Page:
Impact of Biological and Environmental Variabilities on Biological Monitoring—An Approach Using Toxicokinetic Models
Journal of Occupational and Environmental Hygiene
Berthet, A. ; de Batz, A. ; Tardif, R. ; Charest-Tardif, G. ; Truchon, G. ; Vernez, D. ; Droz, P.O. Impact of biological and environmental variabilities on biological monitoring: an approach using toxicokinetic models. SUMMARY Context. Biological monitoring of occupational exposure is characterized by important variability, due to both variability in the environment and to biological differences between workers. A quantitative description and understanding of this variability is important for a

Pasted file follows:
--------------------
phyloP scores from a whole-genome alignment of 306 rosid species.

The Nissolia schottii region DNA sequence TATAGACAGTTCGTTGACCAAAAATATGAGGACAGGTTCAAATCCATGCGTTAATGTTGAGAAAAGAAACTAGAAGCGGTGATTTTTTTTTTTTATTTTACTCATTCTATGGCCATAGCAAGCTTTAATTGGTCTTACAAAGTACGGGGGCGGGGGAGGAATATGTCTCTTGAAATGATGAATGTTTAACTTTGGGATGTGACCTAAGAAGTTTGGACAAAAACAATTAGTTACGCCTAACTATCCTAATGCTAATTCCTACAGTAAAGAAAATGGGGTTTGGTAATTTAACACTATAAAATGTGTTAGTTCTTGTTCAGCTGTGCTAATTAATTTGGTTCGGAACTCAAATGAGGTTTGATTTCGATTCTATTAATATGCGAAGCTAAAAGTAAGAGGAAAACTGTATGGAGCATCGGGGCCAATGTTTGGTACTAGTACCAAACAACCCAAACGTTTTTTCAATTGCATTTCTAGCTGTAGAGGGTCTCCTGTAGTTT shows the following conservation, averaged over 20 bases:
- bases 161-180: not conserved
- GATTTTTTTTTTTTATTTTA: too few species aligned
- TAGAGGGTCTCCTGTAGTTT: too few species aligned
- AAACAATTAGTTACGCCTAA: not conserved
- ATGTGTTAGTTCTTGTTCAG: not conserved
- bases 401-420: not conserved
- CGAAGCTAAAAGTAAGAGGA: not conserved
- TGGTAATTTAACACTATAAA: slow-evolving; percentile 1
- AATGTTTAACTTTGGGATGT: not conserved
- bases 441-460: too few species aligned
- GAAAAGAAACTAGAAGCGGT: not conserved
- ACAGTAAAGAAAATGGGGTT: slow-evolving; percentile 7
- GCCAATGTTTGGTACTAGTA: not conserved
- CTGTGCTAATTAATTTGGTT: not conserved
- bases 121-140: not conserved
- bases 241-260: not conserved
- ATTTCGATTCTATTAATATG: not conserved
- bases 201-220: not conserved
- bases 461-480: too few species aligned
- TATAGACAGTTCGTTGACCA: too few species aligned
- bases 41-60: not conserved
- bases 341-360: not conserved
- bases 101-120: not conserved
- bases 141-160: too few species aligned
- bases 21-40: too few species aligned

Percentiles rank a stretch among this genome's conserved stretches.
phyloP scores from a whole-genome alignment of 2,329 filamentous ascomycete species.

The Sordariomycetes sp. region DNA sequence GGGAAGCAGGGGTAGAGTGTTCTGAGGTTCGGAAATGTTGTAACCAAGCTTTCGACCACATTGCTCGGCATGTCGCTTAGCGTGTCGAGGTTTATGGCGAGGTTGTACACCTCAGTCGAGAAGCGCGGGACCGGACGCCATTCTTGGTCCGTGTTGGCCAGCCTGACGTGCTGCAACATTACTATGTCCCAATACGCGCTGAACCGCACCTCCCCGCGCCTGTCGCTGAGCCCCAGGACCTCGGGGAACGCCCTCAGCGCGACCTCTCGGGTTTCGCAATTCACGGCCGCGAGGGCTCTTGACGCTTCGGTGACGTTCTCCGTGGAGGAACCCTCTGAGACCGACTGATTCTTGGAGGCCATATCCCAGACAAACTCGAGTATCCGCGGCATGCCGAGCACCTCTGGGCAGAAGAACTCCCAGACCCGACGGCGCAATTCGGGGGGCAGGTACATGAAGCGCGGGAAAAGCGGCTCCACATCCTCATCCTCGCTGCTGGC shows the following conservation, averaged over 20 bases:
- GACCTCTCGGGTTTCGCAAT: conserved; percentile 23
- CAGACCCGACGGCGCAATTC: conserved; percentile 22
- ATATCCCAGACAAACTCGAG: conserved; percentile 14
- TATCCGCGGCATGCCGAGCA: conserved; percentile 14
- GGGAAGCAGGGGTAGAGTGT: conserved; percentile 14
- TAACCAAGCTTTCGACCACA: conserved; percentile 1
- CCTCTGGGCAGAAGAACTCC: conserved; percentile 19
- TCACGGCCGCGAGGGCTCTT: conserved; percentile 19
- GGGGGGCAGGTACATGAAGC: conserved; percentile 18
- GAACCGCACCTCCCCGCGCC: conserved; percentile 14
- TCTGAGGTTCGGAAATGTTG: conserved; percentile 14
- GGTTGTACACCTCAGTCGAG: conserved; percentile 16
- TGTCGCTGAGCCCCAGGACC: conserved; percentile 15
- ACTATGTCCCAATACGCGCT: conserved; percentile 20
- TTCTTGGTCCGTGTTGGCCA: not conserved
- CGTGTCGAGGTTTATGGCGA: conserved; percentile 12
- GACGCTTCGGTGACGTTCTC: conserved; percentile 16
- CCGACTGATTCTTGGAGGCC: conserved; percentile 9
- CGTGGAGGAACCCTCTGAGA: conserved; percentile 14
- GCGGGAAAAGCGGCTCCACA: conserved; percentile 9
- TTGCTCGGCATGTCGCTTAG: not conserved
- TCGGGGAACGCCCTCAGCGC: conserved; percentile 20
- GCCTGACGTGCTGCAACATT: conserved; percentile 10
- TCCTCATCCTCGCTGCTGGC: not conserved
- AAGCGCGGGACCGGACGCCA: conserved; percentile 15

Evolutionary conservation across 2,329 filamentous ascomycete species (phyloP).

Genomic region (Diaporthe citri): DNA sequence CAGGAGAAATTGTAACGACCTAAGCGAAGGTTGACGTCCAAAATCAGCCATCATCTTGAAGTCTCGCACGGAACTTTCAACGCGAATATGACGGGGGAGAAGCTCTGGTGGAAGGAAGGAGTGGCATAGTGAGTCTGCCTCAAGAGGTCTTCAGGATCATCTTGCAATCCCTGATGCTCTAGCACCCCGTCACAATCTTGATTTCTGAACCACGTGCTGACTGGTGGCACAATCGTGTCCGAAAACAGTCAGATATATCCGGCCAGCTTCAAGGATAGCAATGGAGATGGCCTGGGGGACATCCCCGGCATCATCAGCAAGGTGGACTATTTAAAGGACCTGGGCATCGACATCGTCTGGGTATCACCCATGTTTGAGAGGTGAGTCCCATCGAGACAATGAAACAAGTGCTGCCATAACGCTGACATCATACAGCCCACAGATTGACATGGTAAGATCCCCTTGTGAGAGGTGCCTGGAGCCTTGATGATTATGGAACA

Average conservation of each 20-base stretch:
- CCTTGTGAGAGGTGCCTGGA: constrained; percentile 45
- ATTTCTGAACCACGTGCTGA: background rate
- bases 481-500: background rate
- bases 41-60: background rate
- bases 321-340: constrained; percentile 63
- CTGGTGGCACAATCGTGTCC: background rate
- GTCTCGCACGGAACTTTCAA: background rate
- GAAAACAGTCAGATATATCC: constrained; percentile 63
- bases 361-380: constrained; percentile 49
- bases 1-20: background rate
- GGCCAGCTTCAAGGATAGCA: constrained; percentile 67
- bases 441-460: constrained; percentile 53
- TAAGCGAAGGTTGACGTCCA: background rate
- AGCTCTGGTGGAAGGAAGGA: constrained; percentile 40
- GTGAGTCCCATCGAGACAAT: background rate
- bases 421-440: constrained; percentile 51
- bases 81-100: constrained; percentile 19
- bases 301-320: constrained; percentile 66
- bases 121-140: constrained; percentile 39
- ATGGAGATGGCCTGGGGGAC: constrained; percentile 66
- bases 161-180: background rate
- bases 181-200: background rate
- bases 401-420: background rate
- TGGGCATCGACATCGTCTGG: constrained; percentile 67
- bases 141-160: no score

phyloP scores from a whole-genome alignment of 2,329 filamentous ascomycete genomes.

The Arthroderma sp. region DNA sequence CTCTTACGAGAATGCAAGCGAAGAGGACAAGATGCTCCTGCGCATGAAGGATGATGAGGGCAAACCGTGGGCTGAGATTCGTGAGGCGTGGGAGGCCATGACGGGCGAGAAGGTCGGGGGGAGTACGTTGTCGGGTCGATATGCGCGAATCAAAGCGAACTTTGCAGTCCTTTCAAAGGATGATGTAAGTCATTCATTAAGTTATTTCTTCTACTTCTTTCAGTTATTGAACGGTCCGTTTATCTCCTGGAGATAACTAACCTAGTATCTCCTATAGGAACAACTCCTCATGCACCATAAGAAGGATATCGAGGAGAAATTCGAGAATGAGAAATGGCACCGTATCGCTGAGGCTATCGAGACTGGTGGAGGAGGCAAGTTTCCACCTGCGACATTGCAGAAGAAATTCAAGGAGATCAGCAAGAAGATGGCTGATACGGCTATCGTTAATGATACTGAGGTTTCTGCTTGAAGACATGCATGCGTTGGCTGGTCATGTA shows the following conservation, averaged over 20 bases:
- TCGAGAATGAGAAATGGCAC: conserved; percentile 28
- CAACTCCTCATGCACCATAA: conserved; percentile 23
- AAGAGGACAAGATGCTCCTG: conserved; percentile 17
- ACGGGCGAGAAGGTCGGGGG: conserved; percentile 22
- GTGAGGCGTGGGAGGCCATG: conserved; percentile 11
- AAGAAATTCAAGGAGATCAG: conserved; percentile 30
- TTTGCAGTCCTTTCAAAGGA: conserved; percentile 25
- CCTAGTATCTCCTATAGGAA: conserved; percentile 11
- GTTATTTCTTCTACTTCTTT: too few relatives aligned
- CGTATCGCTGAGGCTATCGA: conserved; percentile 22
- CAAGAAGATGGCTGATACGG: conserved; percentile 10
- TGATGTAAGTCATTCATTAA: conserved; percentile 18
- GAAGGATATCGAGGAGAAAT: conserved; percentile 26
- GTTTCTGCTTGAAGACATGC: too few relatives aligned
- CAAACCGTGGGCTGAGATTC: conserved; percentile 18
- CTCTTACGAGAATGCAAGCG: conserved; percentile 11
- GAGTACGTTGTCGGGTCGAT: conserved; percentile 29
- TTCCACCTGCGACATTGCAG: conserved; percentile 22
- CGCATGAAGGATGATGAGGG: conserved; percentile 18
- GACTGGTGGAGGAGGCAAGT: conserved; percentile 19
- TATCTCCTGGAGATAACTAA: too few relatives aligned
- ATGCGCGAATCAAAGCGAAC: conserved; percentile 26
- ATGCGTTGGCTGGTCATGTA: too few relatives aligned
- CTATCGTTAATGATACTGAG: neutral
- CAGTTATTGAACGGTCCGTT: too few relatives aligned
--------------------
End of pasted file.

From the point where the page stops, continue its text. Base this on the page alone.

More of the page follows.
... is important for a dependable application of biological monitoring. The purpose of this work was to describe this variability, using a toxicokinetic model, for a large range of chemicals for which reference biological reference values exist. Methods. A toxicokinetic compartmental model describing both the parent compound and its metabolites was used. For each chemical, compartments were given physiological meaning. Models were elaborated based on physiological, physico-chemical and biochemical data when available, and on half-lives and central compartment concentrations when not available. Fourteen chemicals were studied (arsenic, cadmium, carbon monoxide, chromium, cobalt, ethylbenzene, ethyleneglycol monomethylether, fluorides, lead, mercury, methyl isobutyl ketone, penthachlorophenol, phenol and toluene), representing 20 biological indicators. Occupational exposures were simulated using Monte Carlo techniques with realistic distributions of both individual physiological parameters and exposure conditions. Resulting biological indicator levels were then analyzed to identify the contribution of environmental and biological variability to total variability. Results and Conclusion. Comparison of predicted biological indicator levels with biological exposure limits showed a high correlation with the model for 19 out of 20 indicators. Variability associated to changes in exposure levels (GSD of 1.5 and 2.0) is shown to be mainly influenced by the kinetics of the biological indicator. Thus, with regard to variability, we can conclude that, for the fourteen chemicals modeled, biological monitoring would be preferable to air monitoring. For short half-lives (less than 7 hours) this is very similar to the environmental variability. However, for longer half-lives, estimated variability decreased.